28 May 2004 Optical lithography in the sub-50-nm regime
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The use of immersion technology will extend the lifetime of 193nm and 157nm lithography by enabling numerical apertures (NA) much greater than 1.0. A definition of effective k1 is derived to assist in comparison of various technologies with differing optical characteristics. The ultimate limits of NA are explored by analysis of polarization effects at the reticle and imaging effects at the wafer. The effect of Hertzian or micro-polarization due to the size of the reticle structures is examined through rigorous simulation. For the regime of interest, 20nm to 50nm imaging, it is found that dense features on the reticle will polarize the light into the TE component upwards of 15%. Below this regime, the light becomes polarized in the TM direction. Additionally, oblique incidence on the reticle, resulting from large system NAs and 4x reduction, will cause PSM phase errors. The use of polarization in the illuminator for imaging will result in substantial gains in exposure latitude and MEF when the NA~1.3 with 45nm lines at 193nm. The end-of-line pullback for 2-dimensional patterns is reduced by the use of TE polarization in the illuminator. The overall polarization effects increase with decreasing k1. The lower limit of optical lithography can be extended by using source-mask optimization and double exposure to go below the classical resolution limit, i.e., k1<0.25.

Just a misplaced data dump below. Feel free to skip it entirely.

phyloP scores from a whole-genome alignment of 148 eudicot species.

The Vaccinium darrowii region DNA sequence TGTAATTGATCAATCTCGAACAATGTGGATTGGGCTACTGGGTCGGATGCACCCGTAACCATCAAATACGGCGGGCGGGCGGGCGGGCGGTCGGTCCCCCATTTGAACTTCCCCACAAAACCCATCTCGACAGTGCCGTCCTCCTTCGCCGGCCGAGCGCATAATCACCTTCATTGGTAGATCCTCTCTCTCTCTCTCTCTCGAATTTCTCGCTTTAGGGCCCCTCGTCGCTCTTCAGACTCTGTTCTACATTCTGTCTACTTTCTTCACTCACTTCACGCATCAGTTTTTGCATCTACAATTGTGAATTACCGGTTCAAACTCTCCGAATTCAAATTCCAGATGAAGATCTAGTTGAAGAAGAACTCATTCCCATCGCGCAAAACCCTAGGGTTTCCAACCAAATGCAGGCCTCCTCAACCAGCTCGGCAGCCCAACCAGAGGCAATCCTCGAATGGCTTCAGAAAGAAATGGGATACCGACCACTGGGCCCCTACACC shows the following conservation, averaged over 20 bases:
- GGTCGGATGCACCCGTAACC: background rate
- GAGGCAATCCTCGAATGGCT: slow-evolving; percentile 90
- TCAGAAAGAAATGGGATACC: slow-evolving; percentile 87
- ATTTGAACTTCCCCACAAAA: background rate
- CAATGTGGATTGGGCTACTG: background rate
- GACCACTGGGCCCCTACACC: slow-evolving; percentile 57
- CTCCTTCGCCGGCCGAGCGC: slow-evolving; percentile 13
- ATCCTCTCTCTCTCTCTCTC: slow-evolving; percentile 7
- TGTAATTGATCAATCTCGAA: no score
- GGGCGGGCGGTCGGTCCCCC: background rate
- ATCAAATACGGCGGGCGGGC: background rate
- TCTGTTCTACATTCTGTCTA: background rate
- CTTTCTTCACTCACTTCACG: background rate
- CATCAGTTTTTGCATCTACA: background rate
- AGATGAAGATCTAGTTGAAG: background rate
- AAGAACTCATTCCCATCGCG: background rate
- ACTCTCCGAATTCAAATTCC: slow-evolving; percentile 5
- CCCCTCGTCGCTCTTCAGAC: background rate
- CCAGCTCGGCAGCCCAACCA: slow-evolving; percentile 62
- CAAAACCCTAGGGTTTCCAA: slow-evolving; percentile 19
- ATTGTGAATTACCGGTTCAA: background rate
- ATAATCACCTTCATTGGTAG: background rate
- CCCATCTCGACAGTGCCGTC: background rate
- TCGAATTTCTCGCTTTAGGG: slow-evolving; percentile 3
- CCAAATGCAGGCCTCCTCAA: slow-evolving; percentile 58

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Donis G. Flagello, Donis G. Flagello, Bill Arnold, Bill Arnold, Steve Hansen, Steve Hansen, Mircea Dusa, Mircea Dusa, Robert John Socha, Robert John Socha, Jan Mulkens, Jan Mulkens, Reiner Garreis, Reiner Garreis, } "Optical lithography in the sub-50-nm regime", Proc. SPIE 5377, Optical Microlithography XVII, (28 May 2004); doi: 10.1117/12.535432; https://doi.org/10.1117/12.535432

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